(Rom 3:21-24) “But now the righteousness of God apart from the law is revealed, being witnessed by the Law and the Prophets, even the righteousness of God, through faith in Jesus Christ, to all and on all who believe. For there is no difference; for all have sinned and fall short of the glory of God, being justified freely by His grace through the redemption that is in Christ Jesus”. Sin (“to miss the mark”) falls short of attaining God’s standard. Sin is often identified as deeds, such as stealing, murder, adultery, or lying (Ex. 20:1–17; Deut. 5:1–21). However, a more fundamental attitude deep within the human heart underlies all “sins” and is expressed as “I know better than God in this matter.” This attitude led Eve to that first, fatal, disobedient act in the Garden of Eden. Adam had told her that God had forbidden the eating of the fruit, but when the fruit was presented to her as good, pleasant, and desirable, she allowed her own judgment to take precedence over the Word directly from God, and she ate the forbidden fruit (Gen. 3:3, 6). God has not given us His Word so we can make a reasoned evaluation of His judgment and decide whether or not we want to obey. He has given us His Word because that Word is truth and life, and we are to obey it without question and with unhesitating confidence. To follow our own judgments in disobedience of God’s Word is to put self in the place of God (Prov. 3:5, 7; 14:12), no matter how innocent or noble the deed may seem.Being justified is a legal term referring to a right standing before God. That standing can never be earned. “Being justified” refers to the act by which a slave is given freedom. Through faith in Christ, sinners are delivered from slavery to sin.12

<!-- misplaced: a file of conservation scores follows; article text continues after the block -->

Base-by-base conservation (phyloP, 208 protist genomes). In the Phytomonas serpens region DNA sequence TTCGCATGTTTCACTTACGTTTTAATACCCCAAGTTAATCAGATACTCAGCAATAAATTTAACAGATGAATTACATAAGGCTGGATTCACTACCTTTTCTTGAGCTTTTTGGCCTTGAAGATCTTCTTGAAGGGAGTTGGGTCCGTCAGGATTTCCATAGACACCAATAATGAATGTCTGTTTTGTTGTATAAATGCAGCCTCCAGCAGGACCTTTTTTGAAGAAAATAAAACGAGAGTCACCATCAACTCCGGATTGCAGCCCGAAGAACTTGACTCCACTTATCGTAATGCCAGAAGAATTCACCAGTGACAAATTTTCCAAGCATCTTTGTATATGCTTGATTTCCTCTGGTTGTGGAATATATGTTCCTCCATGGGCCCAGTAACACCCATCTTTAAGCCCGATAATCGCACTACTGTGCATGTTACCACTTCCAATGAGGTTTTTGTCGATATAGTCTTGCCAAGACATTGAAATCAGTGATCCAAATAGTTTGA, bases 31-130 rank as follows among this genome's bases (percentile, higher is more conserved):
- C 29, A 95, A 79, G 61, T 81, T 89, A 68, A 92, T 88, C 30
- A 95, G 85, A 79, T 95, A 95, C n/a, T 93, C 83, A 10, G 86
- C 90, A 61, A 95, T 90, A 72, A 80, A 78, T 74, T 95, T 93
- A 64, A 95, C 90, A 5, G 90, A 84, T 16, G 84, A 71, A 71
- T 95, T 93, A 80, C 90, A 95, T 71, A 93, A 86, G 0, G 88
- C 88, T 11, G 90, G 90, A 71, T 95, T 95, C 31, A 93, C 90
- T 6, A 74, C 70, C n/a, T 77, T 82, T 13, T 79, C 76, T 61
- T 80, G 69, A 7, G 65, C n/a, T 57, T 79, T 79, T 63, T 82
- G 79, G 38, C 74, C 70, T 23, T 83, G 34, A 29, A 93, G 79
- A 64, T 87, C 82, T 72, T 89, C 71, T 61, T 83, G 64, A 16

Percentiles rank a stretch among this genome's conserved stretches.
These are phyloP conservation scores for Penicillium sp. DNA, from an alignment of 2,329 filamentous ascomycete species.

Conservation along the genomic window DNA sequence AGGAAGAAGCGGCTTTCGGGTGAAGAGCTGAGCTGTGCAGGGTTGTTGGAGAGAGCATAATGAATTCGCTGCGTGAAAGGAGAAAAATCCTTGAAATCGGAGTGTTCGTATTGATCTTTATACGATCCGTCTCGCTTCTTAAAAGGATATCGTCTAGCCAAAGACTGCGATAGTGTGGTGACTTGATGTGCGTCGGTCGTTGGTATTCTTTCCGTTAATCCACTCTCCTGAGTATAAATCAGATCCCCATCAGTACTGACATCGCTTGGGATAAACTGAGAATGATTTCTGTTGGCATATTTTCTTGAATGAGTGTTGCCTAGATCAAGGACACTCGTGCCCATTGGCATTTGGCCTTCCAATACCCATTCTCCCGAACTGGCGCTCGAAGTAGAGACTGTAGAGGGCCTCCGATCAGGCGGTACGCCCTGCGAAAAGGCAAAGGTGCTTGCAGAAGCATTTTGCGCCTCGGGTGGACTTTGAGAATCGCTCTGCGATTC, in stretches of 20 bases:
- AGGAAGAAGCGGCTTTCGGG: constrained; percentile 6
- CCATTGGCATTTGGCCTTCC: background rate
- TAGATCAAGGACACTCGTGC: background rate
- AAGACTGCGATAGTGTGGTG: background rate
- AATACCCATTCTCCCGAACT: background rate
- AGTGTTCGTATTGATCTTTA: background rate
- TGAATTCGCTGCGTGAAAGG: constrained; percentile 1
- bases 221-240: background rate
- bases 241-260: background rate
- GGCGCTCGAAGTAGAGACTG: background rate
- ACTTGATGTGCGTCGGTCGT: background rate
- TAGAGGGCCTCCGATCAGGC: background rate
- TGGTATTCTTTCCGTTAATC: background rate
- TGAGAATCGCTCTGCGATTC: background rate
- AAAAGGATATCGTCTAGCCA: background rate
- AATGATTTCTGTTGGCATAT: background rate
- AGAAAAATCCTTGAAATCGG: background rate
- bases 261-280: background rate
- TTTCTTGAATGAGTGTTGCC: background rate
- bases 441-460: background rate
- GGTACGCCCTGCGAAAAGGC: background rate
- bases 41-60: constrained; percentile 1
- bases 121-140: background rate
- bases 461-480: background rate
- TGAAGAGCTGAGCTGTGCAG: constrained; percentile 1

(Jn 2:20).Then the Jews said, “It has taken forty-six years to build this temple, and will You raise it up in three days?”13
(Rev. 8:3) “Then another angel, having a golden censer, came and stood at the altar. He was given much incense, that he should offer it with the prayers of all the saints upon the golden altar which was before the throne.” The angel in this verse is often understood to be the Lord Jesus. He is called the Angel of Jehovah in the OT (Gen. 16:13; 31:11, 13; Judg. 6:22; Hos. 12:3, 4). The prayers of all the saints ascend to the Father through Him (Eph. 2:18). He takes much incense to offer it with the prayers. The incense speaks of the fragrance of His Person and work. By the time the prayers reach God the Father, they are perfectly flawless and perfectly effectual.